Microsoft’s search unit scored significant gains in June thanks to its newly launched Live Search Club, according to new data that also showed Google’s share of the Web search market slipping below 50 percent.
Google is still the dominant search player, according to data from comScore, accounting for 49.5 percent of all U.S. searches conducted last month.Yahoo retained second place with 25.1, and Microsoft was third with13.2 percent of the searches, up from just over 10 percent in May.
Microsoft also posted the biggest gains in the month, with search traffic up 2.9 percent on a month-over-month comparison. In contrast, Google’s search share was down 1.2 percent and Yahoo’s off 1.3 percent.
Growing the Market
The share numbers aren’t as significant, however, because Microsoft’s Live Search Club program helped grow the overall search market, comScore Senior Analyst Andrew Lipsman told the E-Commerce Times.
“You can’t just look at the share gains, because the overall market was extended by the Live Search Club,” he said. “Even though both Google and Yahoo saw share declines, the number of searches they handled actually went up.”
In fact, comScore said the total number of searches in the U.S. hit 8 billion in June, up 6 percent compared to May and up 26 percent versus June 2006.
“A big part of that gain came from the Live Search Club,” Lipsman added.
Microsoft’s Live Search Club offers users the chance to win prizes such as T-shirts, song downloads and Zune MP3 players by completing online games that in some cases require users to conduct Web searches to find answers.
Bot to Trot?
In the wake of the comScore numbers, it is questionable whether some of the Live Search Club traffic was generated by so-called bots, software programs written to automatically perform functions. Several Web discussion boards purport to offer macros that automate the search process involved in the games.
The games are designed to boost use of the Live Search tool. From inside games, users are given the ability to search for hints to crossword puzzles and matching games with a single click that takes them to a search results page.
Whatever it is behind them, the gains could be the first sign that Microsoft’s efforts to invest in search are paying off.
Recent data from Compete.com also shows that Microsoft’s Live site recently saw a 53 percent jump in “attention” — a measure of the amount of time users spend on a Web site compared to the overall time spent online. Compete’s method of data collection filters out potentially automated searches, the company said.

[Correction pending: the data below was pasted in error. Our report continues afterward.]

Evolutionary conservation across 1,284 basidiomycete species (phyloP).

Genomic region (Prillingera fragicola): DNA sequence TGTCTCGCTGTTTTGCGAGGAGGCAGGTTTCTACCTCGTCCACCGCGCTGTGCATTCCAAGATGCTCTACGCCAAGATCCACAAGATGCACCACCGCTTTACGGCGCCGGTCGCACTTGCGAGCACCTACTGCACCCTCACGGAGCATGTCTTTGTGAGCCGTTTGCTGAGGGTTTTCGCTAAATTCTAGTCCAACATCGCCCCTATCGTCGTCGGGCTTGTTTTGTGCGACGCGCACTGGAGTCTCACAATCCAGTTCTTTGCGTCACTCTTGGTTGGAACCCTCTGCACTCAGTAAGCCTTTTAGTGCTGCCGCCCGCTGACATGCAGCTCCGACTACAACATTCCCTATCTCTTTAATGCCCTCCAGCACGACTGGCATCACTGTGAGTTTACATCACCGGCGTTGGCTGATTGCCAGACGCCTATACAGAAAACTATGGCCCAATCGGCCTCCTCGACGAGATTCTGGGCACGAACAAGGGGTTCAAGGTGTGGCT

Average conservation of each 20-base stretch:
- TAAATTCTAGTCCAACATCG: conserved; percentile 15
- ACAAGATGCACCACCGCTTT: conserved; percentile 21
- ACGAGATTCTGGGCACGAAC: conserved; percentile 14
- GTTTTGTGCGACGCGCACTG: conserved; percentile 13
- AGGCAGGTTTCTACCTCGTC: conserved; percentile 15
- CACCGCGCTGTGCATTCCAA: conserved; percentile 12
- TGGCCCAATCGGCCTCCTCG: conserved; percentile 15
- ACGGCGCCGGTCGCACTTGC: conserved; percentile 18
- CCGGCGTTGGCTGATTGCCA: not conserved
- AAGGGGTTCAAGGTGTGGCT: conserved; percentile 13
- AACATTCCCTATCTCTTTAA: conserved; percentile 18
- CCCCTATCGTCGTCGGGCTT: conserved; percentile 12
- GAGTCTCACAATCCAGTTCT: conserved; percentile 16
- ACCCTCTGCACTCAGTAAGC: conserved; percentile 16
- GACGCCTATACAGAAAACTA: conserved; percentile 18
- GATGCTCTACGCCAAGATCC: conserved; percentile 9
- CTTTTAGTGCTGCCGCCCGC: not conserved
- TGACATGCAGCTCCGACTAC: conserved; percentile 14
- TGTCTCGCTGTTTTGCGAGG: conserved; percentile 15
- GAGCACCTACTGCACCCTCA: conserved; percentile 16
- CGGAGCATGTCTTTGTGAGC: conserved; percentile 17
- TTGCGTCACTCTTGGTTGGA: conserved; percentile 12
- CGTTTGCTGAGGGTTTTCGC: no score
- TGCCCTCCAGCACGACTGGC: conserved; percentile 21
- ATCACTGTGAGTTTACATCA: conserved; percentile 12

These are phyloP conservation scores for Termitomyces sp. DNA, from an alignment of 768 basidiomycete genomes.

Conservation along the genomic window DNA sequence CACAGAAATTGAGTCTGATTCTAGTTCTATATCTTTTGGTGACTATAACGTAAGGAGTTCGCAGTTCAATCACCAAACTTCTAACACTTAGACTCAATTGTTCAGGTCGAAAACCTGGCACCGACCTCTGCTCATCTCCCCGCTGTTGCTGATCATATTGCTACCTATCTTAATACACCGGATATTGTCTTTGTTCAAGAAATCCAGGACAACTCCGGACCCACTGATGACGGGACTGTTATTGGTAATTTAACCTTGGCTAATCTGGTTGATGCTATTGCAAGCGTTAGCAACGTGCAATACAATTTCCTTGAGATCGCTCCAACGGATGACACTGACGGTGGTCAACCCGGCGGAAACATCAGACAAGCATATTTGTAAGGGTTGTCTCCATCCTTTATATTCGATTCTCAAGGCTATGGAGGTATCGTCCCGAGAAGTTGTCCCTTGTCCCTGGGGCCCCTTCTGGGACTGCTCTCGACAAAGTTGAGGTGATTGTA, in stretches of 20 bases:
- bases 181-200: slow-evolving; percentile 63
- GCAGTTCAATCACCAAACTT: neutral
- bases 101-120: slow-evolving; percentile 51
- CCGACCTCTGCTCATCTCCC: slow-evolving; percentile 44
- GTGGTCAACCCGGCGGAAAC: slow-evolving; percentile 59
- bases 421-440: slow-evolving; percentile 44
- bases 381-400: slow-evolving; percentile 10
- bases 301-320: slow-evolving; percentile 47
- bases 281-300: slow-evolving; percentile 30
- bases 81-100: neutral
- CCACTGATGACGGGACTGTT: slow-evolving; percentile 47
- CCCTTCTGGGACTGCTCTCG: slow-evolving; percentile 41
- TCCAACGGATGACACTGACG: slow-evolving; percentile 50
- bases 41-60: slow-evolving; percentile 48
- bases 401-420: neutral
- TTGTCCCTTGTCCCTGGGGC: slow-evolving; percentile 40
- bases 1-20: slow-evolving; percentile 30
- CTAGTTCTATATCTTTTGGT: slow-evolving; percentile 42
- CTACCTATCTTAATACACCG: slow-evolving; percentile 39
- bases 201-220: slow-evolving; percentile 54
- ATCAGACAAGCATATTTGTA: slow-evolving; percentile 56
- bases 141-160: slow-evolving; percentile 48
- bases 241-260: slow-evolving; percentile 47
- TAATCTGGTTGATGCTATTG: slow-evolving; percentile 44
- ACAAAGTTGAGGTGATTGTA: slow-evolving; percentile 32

Because users typically return to the search engine they are loyal to,exposing users to Live Search through the club could help build long-term traffic to the site, which would boost Microsoft’s efforts to better compete with Google.
Meanwhile, comScore’s data shows most other search players holding steady in June.
Fourth-place Ask.com had a 5 percent share of the searches and held steady from the previous month, while searches conducted on the Time Warner network, which includes AOL.com, made up 4.2 percent of the total, down slightly from May.
Share and Share Alike
It isn’t too significant that Google fell below 50 percent in the comScore rankings, Lipsman said, noting that the search giant had broken the 50 percent barrier only recently and could easily do so again with relatively small shifts in where searches are conducted.
For all the search players, raw search numbers and traffic are less important than how well they are able to monetize those searches with advertising and with the top two search companies posting quarterly earnings results this week — Yahoo is set to report late Tuesday and Google on Thursday — that metric will be more closely watched.
A report from SearchIgnite on the eve of those results shows Google owns a 76 percent share of the search advertising spending.
Early gains from Yahoo’s long-awaited release of the Panama ad-placement system may prove fleeting, with the earnings report to provide some insight, RBC Capital Markets Analyst Jordan Rohan told the E-Commerce Times. Meanwhile, changes in the way Google handles paid searches may create opportunities with smaller businesses that Yahoo can target in the future.
The bottom line, however, remains largely unchanged — with Google wining more than its share of the search ad dollars. “Market share has largely stabilized, which increases the stakes for monetization,” Rohan added.